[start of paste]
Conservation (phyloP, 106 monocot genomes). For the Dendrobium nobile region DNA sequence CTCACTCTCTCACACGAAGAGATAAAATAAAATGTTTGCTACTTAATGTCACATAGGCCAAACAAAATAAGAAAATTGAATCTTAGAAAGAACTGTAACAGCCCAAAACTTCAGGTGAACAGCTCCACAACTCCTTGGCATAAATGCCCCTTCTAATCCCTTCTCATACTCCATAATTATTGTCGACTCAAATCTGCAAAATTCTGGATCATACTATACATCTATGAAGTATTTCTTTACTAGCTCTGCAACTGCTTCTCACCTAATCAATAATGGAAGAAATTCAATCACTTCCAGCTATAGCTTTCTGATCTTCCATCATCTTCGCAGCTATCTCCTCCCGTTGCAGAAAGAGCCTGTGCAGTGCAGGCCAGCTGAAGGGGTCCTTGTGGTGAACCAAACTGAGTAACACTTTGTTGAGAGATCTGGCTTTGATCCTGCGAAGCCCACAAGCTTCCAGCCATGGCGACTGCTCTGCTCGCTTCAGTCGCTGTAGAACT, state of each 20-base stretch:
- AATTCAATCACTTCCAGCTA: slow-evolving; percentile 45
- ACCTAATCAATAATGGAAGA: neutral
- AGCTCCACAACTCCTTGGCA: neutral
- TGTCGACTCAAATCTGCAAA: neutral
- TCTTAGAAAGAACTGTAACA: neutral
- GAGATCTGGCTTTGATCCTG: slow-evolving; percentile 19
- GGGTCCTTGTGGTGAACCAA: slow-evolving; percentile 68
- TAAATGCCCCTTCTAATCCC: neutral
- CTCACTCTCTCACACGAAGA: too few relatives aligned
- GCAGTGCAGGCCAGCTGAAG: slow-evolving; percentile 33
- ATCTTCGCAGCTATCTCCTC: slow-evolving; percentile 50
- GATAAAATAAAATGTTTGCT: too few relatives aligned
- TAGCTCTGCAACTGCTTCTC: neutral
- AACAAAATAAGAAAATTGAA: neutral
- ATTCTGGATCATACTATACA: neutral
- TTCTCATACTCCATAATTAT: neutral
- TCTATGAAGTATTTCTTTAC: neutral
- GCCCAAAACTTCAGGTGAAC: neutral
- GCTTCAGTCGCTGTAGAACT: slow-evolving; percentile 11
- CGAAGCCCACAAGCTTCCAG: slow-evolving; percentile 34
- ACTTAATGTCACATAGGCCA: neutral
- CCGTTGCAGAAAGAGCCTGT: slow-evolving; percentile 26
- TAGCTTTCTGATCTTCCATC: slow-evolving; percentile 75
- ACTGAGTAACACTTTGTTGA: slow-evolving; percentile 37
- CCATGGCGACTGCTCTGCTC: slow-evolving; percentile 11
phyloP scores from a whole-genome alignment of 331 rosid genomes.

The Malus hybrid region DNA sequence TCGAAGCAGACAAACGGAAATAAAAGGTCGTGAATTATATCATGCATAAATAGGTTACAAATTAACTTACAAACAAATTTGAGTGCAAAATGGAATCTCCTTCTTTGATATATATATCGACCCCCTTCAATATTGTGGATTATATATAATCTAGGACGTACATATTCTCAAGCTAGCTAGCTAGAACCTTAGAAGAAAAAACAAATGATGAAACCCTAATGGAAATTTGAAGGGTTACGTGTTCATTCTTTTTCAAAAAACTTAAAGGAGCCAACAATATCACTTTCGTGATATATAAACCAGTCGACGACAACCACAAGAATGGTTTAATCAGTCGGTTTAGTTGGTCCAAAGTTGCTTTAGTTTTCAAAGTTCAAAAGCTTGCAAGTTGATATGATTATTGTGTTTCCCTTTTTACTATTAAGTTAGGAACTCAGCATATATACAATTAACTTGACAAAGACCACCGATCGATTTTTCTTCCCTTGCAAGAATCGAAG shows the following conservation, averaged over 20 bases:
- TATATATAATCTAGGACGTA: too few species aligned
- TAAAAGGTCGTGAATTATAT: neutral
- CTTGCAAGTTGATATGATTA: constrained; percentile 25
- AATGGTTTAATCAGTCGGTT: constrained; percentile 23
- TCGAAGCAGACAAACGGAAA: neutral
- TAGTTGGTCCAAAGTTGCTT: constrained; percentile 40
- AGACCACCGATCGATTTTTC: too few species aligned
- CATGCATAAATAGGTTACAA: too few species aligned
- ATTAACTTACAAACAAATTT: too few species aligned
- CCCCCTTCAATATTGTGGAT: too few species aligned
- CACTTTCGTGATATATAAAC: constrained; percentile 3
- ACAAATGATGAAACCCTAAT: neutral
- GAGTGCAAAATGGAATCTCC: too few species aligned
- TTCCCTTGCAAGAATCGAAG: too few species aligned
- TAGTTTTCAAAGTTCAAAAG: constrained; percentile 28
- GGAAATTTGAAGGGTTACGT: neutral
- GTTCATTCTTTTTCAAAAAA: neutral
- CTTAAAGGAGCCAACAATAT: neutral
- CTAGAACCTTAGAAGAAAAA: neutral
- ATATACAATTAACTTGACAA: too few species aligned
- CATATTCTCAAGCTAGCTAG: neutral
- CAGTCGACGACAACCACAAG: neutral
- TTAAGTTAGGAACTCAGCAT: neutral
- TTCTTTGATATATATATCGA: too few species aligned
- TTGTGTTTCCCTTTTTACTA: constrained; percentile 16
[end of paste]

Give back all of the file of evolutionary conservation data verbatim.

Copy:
Conservation (phyloP, 106 monocot genomes). For the Dendrobium nobile region DNA sequence CTCACTCTCTCACACGAAGAGATAAAATAAAATGTTTGCTACTTAATGTCACATAGGCCAAACAAAATAAGAAAATTGAATCTTAGAAAGAACTGTAACAGCCCAAAACTTCAGGTGAACAGCTCCACAACTCCTTGGCATAAATGCCCCTTCTAATCCCTTCTCATACTCCATAATTATTGTCGACTCAAATCTGCAAAATTCTGGATCATACTATACATCTATGAAGTATTTCTTTACTAGCTCTGCAACTGCTTCTCACCTAATCAATAATGGAAGAAATTCAATCACTTCCAGCTATAGCTTTCTGATCTTCCATCATCTTCGCAGCTATCTCCTCCCGTTGCAGAAAGAGCCTGTGCAGTGCAGGCCAGCTGAAGGGGTCCTTGTGGTGAACCAAACTGAGTAACACTTTGTTGAGAGATCTGGCTTTGATCCTGCGAAGCCCACAAGCTTCCAGCCATGGCGACTGCTCTGCTCGCTTCAGTCGCTGTAGAACT, state of each 20-base stretch:
- AATTCAATCACTTCCAGCTA: slow-evolving; percentile 45
- ACCTAATCAATAATGGAAGA: neutral
- AGCTCCACAACTCCTTGGCA: neutral
- TGTCGACTCAAATCTGCAAA: neutral
- TCTTAGAAAGAACTGTAACA: neutral
- GAGATCTGGCTTTGATCCTG: slow-evolving; percentile 19
- GGGTCCTTGTGGTGAACCAA: slow-evolving; percentile 68
- TAAATGCCCCTTCTAATCCC: neutral
- CTCACTCTCTCACACGAAGA: too few relatives aligned
- GCAGTGCAGGCCAGCTGAAG: slow-evolving; percentile 33
- ATCTTCGCAGCTATCTCCTC: slow-evolving; percentile 50
- GATAAAATAAAATGTTTGCT: too few relatives aligned
- TAGCTCTGCAACTGCTTCTC: neutral
- AACAAAATAAGAAAATTGAA: neutral
- ATTCTGGATCATACTATACA: neutral
- TTCTCATACTCCATAATTAT: neutral
- TCTATGAAGTATTTCTTTAC: neutral
- GCCCAAAACTTCAGGTGAAC: neutral
- GCTTCAGTCGCTGTAGAACT: slow-evolving; percentile 11
- CGAAGCCCACAAGCTTCCAG: slow-evolving; percentile 34
- ACTTAATGTCACATAGGCCA: neutral
- CCGTTGCAGAAAGAGCCTGT: slow-evolving; percentile 26
- TAGCTTTCTGATCTTCCATC: slow-evolving; percentile 75
- ACTGAGTAACACTTTGTTGA: slow-evolving; percentile 37
- CCATGGCGACTGCTCTGCTC: slow-evolving; percentile 11
phyloP scores from a whole-genome alignment of 331 rosid genomes.

The Malus hybrid region DNA sequence TCGAAGCAGACAAACGGAAATAAAAGGTCGTGAATTATATCATGCATAAATAGGTTACAAATTAACTTACAAACAAATTTGAGTGCAAAATGGAATCTCCTTCTTTGATATATATATCGACCCCCTTCAATATTGTGGATTATATATAATCTAGGACGTACATATTCTCAAGCTAGCTAGCTAGAACCTTAGAAGAAAAAACAAATGATGAAACCCTAATGGAAATTTGAAGGGTTACGTGTTCATTCTTTTTCAAAAAACTTAAAGGAGCCAACAATATCACTTTCGTGATATATAAACCAGTCGACGACAACCACAAGAATGGTTTAATCAGTCGGTTTAGTTGGTCCAAAGTTGCTTTAGTTTTCAAAGTTCAAAAGCTTGCAAGTTGATATGATTATTGTGTTTCCCTTTTTACTATTAAGTTAGGAACTCAGCATATATACAATTAACTTGACAAAGACCACCGATCGATTTTTCTTCCCTTGCAAGAATCGAAG shows the following conservation, averaged over 20 bases:
- TATATATAATCTAGGACGTA: too few species aligned
- TAAAAGGTCGTGAATTATAT: neutral
- CTTGCAAGTTGATATGATTA: constrained; percentile 25
- AATGGTTTAATCAGTCGGTT: constrained; percentile 23
- TCGAAGCAGACAAACGGAAA: neutral
- TAGTTGGTCCAAAGTTGCTT: constrained; percentile 40
- AGACCACCGATCGATTTTTC: too few species aligned
- CATGCATAAATAGGTTACAA: too few species aligned
- ATTAACTTACAAACAAATTT: too few species aligned
- CCCCCTTCAATATTGTGGAT: too few species aligned
- CACTTTCGTGATATATAAAC: constrained; percentile 3
- ACAAATGATGAAACCCTAAT: neutral
- GAGTGCAAAATGGAATCTCC: too few species aligned
- TTCCCTTGCAAGAATCGAAG: too few species aligned
- TAGTTTTCAAAGTTCAAAAG: constrained; percentile 28
- GGAAATTTGAAGGGTTACGT: neutral
- GTTCATTCTTTTTCAAAAAA: neutral
- CTTAAAGGAGCCAACAATAT: neutral
- CTAGAACCTTAGAAGAAAAA: neutral
- ATATACAATTAACTTGACAA: too few species aligned
- CATATTCTCAAGCTAGCTAG: neutral
- CAGTCGACGACAACCACAAG: neutral
- TTAAGTTAGGAACTCAGCAT: neutral
- TTCTTTGATATATATATCGA: too few species aligned
- TTGTGTTTCCCTTTTTACTA: constrained; percentile 16